There’s a genre of poetry that I like to think of as “throwing cans of Pabst off a Brooklyn apartment building roof.” Like Justice Stewart on porn, I know it when I see it. It basically celebrates being young, clever, and annoyingly-but-not-devastatingly destructive. It celebrates being cooler than you. These poems might include a few funny moments, but usually add up to navel-gazing. After reading the first line of Randolph Pfaff’s poem “Dear Jeny,” I thought a cheap can of beer might appear sailing into an alley, but I was wrong, and I apologize.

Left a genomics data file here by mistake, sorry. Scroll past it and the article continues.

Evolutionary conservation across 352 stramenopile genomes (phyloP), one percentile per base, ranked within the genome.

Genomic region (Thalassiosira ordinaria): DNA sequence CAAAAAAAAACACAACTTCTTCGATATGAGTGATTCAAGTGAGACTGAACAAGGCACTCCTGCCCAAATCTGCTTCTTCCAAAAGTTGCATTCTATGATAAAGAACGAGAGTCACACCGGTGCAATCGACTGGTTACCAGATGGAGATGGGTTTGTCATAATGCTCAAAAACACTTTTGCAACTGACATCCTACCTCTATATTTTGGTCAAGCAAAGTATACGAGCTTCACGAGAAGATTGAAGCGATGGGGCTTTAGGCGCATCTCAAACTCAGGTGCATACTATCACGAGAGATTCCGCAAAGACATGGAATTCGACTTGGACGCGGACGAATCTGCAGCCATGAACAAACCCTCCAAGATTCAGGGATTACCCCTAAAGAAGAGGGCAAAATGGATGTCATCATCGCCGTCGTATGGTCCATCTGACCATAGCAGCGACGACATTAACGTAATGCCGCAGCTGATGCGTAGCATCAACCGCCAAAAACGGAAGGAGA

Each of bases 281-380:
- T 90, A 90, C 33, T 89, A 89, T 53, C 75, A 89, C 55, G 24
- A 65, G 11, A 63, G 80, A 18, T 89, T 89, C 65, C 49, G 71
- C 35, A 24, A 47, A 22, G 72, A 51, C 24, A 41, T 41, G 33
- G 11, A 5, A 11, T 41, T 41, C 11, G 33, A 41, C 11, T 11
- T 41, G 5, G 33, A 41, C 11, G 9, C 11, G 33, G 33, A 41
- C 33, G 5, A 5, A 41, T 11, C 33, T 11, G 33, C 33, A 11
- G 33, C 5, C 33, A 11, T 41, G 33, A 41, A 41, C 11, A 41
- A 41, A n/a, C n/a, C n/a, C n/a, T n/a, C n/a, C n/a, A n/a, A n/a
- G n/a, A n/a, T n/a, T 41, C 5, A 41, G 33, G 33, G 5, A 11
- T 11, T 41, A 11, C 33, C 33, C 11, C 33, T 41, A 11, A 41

“Dear Jeny” begins, “I know this is your name because I read it on your embossed name tag.” There’s a sly flippancy in this opening. We soon know that we are in a hardware store, and that the speaker is obsessed with this woman he knows nothing about except that he likes her ponytail. Then the flippancy ebbs, and the poem becomes about escaping ourselves, the selves we never thought we’d be. The ones stuck in the same rundown place or job. Not better than you, but the same as. There’s a brutal honesty to the speaker’s admission that he thought he would be someone else, and no one—however fine her ponytail—can change that.